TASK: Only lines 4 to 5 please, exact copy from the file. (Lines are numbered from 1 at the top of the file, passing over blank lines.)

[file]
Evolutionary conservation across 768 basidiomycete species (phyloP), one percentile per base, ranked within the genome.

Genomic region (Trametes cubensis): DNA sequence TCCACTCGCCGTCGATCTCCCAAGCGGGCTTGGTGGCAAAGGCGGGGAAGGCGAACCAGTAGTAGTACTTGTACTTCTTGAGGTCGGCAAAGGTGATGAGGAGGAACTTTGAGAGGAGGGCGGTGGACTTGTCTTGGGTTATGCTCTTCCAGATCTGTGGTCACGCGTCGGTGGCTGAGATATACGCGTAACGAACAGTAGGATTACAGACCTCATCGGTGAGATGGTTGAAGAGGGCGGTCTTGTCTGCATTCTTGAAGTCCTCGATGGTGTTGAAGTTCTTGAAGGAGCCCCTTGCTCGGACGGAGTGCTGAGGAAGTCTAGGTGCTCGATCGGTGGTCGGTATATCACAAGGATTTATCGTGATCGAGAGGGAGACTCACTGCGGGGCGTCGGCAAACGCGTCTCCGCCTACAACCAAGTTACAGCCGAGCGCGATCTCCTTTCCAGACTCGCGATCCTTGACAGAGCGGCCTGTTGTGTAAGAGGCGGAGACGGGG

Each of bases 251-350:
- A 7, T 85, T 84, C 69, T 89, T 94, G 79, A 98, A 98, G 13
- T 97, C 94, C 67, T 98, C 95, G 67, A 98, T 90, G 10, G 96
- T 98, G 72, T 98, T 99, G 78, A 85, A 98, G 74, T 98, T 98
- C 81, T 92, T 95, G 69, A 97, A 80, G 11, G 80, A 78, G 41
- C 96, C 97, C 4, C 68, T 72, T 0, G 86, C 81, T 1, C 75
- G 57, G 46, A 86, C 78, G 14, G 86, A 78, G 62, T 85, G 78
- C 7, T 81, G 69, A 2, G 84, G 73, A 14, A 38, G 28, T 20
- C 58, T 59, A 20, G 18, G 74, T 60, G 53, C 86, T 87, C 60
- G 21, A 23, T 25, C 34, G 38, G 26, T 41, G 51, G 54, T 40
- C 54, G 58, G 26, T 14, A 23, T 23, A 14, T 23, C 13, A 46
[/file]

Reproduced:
- A 7, T 85, T 84, C 69, T 89, T 94, G 79, A 98, A 98, G 13
- T 97, C 94, C 67, T 98, C 95, G 67, A 98, T 90, G 10, G 96